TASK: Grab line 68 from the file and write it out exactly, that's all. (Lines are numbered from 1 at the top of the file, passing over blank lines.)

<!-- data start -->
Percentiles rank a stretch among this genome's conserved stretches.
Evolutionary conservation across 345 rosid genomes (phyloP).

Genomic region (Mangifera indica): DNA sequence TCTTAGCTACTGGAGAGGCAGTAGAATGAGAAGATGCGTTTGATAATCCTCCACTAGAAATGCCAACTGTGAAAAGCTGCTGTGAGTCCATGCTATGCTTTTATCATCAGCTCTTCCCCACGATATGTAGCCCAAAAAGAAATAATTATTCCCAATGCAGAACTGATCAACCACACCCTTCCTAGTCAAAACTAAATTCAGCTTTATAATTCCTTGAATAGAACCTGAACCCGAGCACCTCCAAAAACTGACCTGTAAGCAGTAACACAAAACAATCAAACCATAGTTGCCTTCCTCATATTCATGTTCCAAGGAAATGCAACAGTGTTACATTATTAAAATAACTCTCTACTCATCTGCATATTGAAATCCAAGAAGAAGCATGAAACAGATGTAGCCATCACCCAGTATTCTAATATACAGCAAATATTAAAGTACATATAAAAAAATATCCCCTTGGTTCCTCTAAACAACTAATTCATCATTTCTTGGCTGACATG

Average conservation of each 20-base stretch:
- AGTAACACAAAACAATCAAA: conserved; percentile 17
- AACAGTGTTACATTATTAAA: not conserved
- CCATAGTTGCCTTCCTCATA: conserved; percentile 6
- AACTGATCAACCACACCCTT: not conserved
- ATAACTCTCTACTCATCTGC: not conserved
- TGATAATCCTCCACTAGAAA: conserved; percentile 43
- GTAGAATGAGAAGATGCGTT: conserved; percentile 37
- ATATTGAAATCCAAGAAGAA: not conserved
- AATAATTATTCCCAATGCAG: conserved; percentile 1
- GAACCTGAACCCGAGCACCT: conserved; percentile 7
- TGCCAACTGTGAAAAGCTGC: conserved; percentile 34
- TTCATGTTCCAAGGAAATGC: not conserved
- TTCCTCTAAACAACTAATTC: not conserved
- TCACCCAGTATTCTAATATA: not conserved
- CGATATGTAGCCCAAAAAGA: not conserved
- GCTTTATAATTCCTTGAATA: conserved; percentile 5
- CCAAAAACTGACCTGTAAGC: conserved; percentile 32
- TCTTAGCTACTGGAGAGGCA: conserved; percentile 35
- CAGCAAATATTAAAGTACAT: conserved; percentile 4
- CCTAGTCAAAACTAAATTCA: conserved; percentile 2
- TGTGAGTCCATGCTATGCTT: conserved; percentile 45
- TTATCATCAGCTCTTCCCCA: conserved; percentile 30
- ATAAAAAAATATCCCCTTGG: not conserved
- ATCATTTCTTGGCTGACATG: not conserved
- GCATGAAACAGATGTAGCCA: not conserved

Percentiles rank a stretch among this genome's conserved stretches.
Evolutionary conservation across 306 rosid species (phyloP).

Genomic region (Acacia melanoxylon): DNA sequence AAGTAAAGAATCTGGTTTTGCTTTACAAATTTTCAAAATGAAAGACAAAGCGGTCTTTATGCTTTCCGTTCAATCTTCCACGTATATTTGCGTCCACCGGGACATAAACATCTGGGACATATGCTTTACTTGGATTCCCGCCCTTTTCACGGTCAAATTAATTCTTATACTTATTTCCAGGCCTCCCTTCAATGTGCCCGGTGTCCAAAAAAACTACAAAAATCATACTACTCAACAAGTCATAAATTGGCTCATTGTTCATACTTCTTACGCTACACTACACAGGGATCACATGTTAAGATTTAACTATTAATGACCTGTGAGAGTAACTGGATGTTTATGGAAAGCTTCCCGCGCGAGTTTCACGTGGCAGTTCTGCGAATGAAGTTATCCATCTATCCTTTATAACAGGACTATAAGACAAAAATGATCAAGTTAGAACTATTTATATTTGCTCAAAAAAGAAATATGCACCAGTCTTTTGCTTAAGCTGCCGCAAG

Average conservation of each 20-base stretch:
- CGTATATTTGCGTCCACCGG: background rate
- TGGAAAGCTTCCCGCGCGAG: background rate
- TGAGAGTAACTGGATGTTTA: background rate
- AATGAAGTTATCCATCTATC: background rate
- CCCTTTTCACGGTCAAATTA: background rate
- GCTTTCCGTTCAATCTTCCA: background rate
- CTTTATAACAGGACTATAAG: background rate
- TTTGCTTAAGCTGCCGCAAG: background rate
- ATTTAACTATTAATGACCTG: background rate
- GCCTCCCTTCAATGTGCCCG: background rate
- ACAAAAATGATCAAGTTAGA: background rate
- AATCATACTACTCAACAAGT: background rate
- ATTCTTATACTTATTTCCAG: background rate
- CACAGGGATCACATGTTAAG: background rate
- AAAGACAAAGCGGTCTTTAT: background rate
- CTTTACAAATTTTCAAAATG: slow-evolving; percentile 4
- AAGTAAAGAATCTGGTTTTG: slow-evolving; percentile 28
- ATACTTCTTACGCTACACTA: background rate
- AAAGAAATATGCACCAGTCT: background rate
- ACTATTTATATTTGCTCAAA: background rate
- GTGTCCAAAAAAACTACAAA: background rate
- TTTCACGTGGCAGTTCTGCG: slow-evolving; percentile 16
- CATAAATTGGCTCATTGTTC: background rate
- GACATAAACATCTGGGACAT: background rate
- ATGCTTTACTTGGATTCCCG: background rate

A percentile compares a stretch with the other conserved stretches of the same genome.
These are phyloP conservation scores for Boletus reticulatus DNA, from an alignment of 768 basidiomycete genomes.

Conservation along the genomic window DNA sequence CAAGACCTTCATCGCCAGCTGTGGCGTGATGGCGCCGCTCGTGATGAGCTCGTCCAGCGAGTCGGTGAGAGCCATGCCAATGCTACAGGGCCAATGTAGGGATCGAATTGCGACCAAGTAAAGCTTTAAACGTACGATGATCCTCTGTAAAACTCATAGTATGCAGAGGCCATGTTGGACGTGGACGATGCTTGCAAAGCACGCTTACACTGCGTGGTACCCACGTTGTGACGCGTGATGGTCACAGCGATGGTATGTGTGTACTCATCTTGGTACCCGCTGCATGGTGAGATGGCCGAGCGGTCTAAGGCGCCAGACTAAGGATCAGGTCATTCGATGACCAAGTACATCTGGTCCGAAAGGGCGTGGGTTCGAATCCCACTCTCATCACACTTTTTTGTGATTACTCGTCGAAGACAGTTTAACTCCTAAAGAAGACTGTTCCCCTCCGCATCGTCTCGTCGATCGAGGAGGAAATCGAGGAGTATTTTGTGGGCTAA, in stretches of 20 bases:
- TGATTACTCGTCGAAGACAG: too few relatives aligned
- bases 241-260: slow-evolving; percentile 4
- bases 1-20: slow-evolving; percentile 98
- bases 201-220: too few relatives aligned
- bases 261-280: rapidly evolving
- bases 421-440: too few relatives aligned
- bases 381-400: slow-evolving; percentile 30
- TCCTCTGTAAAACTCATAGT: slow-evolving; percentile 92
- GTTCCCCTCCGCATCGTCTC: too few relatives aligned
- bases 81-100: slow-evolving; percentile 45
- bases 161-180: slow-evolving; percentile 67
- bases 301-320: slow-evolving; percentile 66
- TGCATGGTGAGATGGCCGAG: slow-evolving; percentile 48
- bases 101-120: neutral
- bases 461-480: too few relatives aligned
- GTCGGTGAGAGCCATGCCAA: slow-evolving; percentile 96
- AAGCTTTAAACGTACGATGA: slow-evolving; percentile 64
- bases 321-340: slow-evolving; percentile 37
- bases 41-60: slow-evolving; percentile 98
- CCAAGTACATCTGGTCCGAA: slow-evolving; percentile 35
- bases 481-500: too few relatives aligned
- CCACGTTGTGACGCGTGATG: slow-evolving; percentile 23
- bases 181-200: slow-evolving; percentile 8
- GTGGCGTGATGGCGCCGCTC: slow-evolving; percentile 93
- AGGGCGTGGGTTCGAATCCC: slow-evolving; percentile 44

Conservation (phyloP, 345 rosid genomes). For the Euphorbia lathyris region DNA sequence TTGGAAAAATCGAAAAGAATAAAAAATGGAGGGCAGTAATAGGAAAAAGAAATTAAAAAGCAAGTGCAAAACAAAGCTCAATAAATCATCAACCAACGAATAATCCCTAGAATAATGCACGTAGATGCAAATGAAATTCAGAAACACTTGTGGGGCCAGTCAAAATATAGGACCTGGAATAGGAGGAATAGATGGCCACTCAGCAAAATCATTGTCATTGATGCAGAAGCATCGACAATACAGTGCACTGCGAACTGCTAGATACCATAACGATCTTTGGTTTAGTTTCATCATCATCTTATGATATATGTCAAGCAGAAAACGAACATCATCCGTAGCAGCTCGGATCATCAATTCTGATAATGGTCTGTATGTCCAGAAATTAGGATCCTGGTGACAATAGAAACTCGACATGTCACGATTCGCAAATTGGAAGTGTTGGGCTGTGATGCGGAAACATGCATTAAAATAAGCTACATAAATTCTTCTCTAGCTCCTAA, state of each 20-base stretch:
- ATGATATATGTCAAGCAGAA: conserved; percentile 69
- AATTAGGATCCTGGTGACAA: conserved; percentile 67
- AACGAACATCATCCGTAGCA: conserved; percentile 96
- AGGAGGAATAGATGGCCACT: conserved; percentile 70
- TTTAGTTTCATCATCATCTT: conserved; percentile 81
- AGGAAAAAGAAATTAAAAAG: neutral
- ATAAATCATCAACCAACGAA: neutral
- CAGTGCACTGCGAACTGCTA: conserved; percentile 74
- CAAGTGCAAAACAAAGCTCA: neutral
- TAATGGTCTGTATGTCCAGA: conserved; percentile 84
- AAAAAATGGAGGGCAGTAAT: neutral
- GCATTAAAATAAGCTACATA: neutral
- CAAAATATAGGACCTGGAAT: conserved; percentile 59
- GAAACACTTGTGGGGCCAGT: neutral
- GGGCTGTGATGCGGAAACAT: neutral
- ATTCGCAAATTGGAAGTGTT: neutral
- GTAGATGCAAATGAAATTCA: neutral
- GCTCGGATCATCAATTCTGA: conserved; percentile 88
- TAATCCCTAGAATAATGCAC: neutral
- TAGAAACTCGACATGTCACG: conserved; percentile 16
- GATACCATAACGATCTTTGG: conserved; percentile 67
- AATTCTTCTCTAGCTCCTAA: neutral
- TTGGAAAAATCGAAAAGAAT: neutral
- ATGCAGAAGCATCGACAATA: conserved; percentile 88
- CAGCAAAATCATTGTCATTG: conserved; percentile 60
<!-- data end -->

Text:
- bases 381-400: slow-evolving; percentile 30